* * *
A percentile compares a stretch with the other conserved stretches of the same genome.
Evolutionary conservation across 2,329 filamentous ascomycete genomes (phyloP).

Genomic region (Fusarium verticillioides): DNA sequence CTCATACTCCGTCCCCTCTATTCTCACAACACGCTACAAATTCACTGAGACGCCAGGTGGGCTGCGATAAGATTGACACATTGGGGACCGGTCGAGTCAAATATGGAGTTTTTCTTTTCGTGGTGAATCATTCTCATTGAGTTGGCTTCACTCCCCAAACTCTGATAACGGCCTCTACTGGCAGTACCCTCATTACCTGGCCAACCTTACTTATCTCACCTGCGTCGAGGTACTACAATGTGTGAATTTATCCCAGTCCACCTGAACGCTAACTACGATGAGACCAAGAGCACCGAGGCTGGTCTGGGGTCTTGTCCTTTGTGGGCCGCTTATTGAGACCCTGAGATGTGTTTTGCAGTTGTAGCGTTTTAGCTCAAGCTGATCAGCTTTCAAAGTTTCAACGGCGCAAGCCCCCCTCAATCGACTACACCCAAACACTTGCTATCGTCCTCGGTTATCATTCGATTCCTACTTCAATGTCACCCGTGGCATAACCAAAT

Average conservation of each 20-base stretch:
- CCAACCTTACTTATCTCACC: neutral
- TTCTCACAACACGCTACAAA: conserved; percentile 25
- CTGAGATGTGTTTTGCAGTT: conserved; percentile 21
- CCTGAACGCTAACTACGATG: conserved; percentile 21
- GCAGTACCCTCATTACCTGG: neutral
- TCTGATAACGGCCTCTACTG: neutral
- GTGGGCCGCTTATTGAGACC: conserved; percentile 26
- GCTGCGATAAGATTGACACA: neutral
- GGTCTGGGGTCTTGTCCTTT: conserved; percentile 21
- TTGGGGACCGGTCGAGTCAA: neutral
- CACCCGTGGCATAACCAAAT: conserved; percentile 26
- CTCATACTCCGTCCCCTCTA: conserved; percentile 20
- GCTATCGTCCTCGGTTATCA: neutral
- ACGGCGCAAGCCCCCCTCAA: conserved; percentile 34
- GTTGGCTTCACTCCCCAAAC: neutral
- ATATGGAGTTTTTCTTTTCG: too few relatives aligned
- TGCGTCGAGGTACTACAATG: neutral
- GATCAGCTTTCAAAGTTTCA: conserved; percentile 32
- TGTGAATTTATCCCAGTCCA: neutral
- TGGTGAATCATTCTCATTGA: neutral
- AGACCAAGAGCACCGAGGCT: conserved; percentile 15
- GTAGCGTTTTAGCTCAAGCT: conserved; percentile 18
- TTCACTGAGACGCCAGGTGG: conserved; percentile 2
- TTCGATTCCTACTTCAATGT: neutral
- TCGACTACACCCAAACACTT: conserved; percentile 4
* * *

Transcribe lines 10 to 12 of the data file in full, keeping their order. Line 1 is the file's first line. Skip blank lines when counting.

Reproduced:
- TCTGATAACGGCCTCTACTG: neutral
- GTGGGCCGCTTATTGAGACC: conserved; percentile 26
- GCTGCGATAAGATTGACACA: neutral